With no fossil fuel resources or reserves of its own, Portugal has had to depend on imports to meet its domestic demand for oil and gas. This situation, coupled with European Union targets to cut carbon emissions, has led to substantially increased interest and investment in renewable sources of energy over the last decade.
In 2014, renewables accounted for 62 per cent of the country’s energy mix in terms of the electricity generated. Hydropower amounted to 31 per cent of the mix, occupying half the total share of renewables.
Portugal’s extensive network of hydropower facilities includes an increasingly large share of pumped storage stations, such as the Alqueva I and II facilities. Alqueva II, an extension project, doubled the complex’s installed capacity to 512 MW when it was connected to the grid in 2013.
Another pumped storage project, Venda Nova III (756 MW), is currently under construction. This station will include two pump turbines with variable speeds. The facility should come online by the end of 2015, bringing the total installed capacity of Venda Nova up to 1,038 MW.
Salamonde II (207 MW) is also currently undergoing an upgrade which should come online in August 2015, bringing the total installed capacity of the Salamonde facility to 250 MW.
Other recent additions to installed capacity include the Baixo Sabor plant (173 MW), which brought its first 30 MW unit online in the first quarter of 2015, and the Ribeiradio – Ermida facility (80.8 MW), which commenced operations in 2014.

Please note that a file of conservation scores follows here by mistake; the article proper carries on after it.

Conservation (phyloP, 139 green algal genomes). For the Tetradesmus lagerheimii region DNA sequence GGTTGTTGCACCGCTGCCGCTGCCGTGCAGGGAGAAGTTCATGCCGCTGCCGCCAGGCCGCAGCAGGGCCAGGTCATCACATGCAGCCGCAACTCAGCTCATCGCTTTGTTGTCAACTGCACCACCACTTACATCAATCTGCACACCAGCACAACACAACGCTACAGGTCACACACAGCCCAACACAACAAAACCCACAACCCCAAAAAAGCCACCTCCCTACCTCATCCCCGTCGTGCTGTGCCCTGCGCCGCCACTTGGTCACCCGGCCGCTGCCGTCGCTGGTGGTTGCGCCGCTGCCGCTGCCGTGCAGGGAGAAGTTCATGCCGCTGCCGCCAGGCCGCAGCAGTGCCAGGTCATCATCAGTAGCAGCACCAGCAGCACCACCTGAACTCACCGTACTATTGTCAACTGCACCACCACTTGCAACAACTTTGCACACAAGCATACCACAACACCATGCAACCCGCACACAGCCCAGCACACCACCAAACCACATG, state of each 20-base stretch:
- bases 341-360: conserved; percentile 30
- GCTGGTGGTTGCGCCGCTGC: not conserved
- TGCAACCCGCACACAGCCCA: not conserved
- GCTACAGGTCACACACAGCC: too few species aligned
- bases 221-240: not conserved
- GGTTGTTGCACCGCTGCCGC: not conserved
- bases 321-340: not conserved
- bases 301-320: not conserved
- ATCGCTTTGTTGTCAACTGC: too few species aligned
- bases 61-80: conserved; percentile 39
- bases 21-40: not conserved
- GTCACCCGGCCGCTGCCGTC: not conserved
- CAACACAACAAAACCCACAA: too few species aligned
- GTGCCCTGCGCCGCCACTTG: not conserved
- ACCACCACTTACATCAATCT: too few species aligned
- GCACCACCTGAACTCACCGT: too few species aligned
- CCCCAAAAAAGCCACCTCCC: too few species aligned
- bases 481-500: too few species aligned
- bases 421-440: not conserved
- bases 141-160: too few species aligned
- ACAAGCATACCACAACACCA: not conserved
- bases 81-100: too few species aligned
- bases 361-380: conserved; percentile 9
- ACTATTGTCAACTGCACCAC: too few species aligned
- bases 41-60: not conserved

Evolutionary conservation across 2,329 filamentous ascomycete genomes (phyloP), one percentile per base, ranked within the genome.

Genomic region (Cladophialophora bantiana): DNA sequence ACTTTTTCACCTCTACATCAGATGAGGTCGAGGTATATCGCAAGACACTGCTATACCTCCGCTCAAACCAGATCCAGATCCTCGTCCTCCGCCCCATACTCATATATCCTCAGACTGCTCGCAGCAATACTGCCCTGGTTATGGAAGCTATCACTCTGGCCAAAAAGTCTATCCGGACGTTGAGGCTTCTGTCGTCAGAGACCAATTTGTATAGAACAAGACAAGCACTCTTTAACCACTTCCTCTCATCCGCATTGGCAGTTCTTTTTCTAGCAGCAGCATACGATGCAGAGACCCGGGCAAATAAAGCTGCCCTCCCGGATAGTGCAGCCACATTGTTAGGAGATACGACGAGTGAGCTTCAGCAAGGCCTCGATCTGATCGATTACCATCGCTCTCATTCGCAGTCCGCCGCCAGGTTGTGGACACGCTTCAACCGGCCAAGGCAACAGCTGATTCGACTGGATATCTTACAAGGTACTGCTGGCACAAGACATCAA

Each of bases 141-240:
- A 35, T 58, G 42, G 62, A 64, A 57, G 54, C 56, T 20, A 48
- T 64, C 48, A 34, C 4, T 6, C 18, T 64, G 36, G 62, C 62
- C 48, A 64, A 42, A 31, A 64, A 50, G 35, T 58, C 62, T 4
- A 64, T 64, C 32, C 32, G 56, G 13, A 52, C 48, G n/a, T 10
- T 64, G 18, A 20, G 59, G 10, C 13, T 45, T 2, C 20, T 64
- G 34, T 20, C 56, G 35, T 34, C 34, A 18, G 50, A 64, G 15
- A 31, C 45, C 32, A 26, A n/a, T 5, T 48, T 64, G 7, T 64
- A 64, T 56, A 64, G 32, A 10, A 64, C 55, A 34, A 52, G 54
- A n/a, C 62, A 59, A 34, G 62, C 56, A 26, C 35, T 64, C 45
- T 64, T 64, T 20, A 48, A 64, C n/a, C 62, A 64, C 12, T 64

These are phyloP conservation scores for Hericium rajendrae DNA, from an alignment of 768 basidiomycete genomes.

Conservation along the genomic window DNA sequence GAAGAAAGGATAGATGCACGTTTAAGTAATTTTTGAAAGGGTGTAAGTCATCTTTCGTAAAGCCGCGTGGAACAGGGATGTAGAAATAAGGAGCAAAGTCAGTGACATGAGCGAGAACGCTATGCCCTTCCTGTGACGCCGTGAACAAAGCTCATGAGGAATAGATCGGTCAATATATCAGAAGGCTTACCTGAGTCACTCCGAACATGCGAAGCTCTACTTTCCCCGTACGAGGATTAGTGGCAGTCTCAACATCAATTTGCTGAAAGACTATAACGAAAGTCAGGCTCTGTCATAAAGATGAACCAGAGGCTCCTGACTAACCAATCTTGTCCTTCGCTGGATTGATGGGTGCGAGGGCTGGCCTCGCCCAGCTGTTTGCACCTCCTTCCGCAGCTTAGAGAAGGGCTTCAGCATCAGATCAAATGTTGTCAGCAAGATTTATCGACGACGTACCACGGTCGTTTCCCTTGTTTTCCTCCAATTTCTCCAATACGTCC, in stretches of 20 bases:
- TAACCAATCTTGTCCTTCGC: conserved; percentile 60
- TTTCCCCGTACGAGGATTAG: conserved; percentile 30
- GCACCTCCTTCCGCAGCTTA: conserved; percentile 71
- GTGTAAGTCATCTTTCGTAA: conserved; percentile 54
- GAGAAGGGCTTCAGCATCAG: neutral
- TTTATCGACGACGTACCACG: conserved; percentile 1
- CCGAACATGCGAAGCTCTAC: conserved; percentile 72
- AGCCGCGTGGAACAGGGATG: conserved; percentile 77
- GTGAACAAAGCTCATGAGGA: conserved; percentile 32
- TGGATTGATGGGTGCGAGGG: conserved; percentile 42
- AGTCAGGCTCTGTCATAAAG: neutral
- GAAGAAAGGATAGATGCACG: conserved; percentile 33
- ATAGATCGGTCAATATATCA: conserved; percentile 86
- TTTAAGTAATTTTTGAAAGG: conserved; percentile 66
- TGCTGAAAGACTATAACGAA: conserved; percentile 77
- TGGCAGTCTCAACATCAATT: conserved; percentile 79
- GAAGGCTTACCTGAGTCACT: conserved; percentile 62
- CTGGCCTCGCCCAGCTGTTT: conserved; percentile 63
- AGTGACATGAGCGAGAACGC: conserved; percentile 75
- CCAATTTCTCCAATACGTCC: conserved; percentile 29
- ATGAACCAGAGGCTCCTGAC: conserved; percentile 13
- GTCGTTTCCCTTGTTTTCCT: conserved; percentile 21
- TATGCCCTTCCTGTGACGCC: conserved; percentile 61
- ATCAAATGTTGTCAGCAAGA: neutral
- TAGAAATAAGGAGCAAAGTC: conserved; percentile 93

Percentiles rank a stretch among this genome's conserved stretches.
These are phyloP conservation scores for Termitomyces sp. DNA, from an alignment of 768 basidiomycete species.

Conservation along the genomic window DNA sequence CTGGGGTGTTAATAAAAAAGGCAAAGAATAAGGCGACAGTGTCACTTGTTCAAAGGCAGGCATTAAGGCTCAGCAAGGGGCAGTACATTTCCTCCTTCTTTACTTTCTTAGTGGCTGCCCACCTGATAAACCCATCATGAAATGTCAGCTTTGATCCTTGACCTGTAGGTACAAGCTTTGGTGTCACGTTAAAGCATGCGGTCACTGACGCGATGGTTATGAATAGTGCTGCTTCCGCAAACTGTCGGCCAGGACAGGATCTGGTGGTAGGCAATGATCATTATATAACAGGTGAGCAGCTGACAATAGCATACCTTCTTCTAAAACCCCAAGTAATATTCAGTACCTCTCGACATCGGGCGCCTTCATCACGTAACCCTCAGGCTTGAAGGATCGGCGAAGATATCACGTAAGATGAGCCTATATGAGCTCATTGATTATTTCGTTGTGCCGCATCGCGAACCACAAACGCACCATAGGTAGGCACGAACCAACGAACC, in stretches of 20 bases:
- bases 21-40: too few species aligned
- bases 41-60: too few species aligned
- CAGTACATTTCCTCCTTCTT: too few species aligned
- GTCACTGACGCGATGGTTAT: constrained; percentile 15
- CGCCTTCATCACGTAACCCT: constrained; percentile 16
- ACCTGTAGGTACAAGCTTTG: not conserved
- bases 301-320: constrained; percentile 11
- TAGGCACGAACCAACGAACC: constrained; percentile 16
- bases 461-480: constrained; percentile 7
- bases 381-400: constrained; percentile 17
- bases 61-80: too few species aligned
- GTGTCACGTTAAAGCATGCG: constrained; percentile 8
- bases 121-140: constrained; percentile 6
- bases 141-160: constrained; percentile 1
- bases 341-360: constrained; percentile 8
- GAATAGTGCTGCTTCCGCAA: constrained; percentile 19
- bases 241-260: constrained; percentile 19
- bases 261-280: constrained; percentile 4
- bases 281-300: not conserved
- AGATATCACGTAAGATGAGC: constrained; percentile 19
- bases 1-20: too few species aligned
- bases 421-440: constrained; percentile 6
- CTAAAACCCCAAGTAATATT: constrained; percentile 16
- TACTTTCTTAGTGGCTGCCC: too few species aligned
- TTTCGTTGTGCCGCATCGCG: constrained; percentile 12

In early 2015, construction work began on the three dams which will comprise the Alto Tâmega complex (1,158 MW) in northern Portugal. The project, which is expected to be completed in 2023, will also improve distribution infrastructure linking northern Portugal with the neighbouring region of Galicia in Spain, primarily through upgrades to existing power lines.
The Foz Tua station (263 MW) is also under construction now, slated for completion in 2016.
Policy developments in 2014 included a new 0.85 per cent tax on the energy and utility sector’s fixed assets. The revenue of around EUR 150 million will go towards the new Fund for Systematic Sustainability of the Energy Sector (FSSSE), which aims to finance social and environmental programmes while reducing the tariff deficit of the electricity system in Portugal.
This country profile was last updated in August 2015. You can find all our latest country profiles and regional overviews in the 2016 Hydropower Status Report, which you can download here.